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What happened when the Netherlands banned landlords

What happened when the Netherlands banned landlords
by Brad Cartier, posted in Newsletter

A few weeks ago, researchers from the University of Amsterdam and Erasmus University released a paper outlining the effect a landlord ban had on housing supply and affordability. On January 1st, 2022, the Dutch government approved a law granting municipalities the authority to prohibit renting previously owner-occupied homes below a predetermined value.

Consequently, real estate investors were prohibited from purchasing rental properties. Numerous cities, including Rotterdam and Amsterdam, followed suit and implemented their own local bans.

For instance, Amsterdam introduced an investment ban on homes valued up to €512,000 (which accounted for approximately 60% of all owner-occupied homes). The Hague and Rotterdam also enacted a similar ban, targeting homes valued below €355,000. Utrecht also implemented a ban, covering homes with a listed value under €487,000. Here are a few key takeaways from the data:

  • Properties that were part of the ban saw minimal impact on housing prices, with only a slight increase of 0.1%.
  • In Rotterdam neighborhoods where the ban was implemented, there was a significant decrease in the availability of rental properties, resulting in a 4% increase in rents.
  • Unfortunately, this rent rise unintentionally led to the displacement of lower-income individuals from these neighborhoods while attracting higher-income individuals to move in.

Taylor Anderson of Inman reports on this landlord ban, noting that investors provide access to rental housing for lower-income segments, which decreased due to the ban. Further, the city of Rotterdam will now use these findings to reassess its policy later in 2023.

Housing market trends

Dana Anderson of Redfin reports on new housing market data showing the average home is selling for only $4,000 less than last year’s all-time highs. 

Price growth turns negative

Source: Redfin (July 2023)

The median U.S. home-sale price is down just 0.9% year over year, the smallest decline in nearly four months. That’s due to a lack of homes for sale, with a mismatch between supply and demand. New listings are down 27% from a year ago and pending sales are down 15%. 

Danielle Hale of reports on its June 2023 Housing Market Trends Report, outlining a number of key findings:

  • The number of homes actively for sale increased by 7.1% compared to last year.
  • The total number of unsold homes, including those under contract, decreased by 4.6% compared to last year.
  • Home sellers were less active this June, with 25.7% fewer new homes listed for sale than last year. 
  • The median price of homes for sale decreased by -0.9% annually in June, the first decline seen in our data trend history since 2017.
  • Homes spent 44 days on the market, 13 days longer than last year but shorter than before the pandemic.

Slow listings

Source: (July 2023)

As the issue of affordability persists, it will continue to create barriers to homeownership, leading to weakened demand in the housing market and dampened competition. As a result,  home price growth is expected to decline at a modest rate of 0.6% for the year as a whole. Despite the decline in prices, the ongoing challenges in housing markets and stagnant buying power are anticipated to result in a 15.8% decrease in home sales for 2023.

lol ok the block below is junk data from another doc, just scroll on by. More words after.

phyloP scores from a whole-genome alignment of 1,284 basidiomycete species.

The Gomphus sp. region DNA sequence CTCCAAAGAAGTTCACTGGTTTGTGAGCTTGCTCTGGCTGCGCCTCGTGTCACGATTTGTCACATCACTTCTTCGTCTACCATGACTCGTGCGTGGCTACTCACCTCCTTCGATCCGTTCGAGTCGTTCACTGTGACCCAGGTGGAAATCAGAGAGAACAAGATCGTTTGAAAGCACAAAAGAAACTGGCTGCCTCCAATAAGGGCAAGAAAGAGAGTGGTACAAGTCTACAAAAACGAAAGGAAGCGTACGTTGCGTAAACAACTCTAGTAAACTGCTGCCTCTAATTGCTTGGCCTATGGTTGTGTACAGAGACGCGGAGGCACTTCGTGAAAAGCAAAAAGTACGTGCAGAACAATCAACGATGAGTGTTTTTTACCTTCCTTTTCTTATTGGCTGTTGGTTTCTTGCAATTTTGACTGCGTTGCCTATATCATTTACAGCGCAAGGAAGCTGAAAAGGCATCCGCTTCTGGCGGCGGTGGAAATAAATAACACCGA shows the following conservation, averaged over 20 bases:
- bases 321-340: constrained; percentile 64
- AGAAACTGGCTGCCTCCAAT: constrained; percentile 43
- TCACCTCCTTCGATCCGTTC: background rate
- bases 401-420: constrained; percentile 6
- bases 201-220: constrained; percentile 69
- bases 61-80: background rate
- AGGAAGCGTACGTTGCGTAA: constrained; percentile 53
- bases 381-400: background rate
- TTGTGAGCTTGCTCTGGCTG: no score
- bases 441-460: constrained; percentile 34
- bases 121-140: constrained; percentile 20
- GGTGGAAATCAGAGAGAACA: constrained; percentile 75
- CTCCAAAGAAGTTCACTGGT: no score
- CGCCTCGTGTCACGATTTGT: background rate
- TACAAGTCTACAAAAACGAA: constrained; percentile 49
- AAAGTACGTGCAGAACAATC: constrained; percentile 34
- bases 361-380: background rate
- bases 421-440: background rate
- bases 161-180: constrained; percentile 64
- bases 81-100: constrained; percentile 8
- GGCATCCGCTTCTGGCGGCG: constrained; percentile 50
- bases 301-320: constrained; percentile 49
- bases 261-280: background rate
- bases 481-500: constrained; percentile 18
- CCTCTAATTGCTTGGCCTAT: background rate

Finally, Fannie Mae’s Housing Weekly Note outlines that the month’s supply of homes declined to 6.7 due to higher sales volume and fewer new homes available for sale (down 0.9%). “The decline in the pending home sales index is supportive of our forecast for ongoing weakness in the existing home sales market stemming from an extremely limited inventory of homes for sale. Tight inventories continue to be supportive of prices, though, as evidenced by another strong gain in the FHFA house price index. It is also causing would-be buyers to turn to new construction as new home sales were stronger than our recent forecast, though this comes as little surprise after last week’s reported surge in housing starts.”


Jesse Wade of the National Association of Home Builders (NAHB) reports on North Carolina, whose population grew by 1.3% between 2021 and 2022, the ninth fastest growth of any state. Further, nominal population growth (+133,088) was the third largest increase in the country and was only one of four states with growth above 100,000 between 2021 and 2022.

CoreLogic issued its most recent Loan Performance Insights report outlining the best and worst mortgage performance metros. Louisiana and Mississippi have the highest mortgage delinquency rates in the U.S., at 5.3% each. The states with the largest declines in delinquencies were Alaska (-0.7%), Hawaii (-0.5%). and New York (-0.4%). 

“Although almost a dozen states and more than 150 metro areas posted year-over-year increases in overall mortgage delinquency rates in April, U.S. loan performance remains resilient, with delinquencies and foreclosures continuing to hover near record lows.”

In a separate NAHB article, Jesse Wade reports on single-family home construction, which turned negative in larger metros but declined less in smaller markets.

Source: NAHB (July 2023)

Nancy Watkins and Carmen Balber join CNBC to discuss how insurance agencies are reconsidering issuing policies in disaster-prone states like California and Florida due to increasingly severe weather storms.

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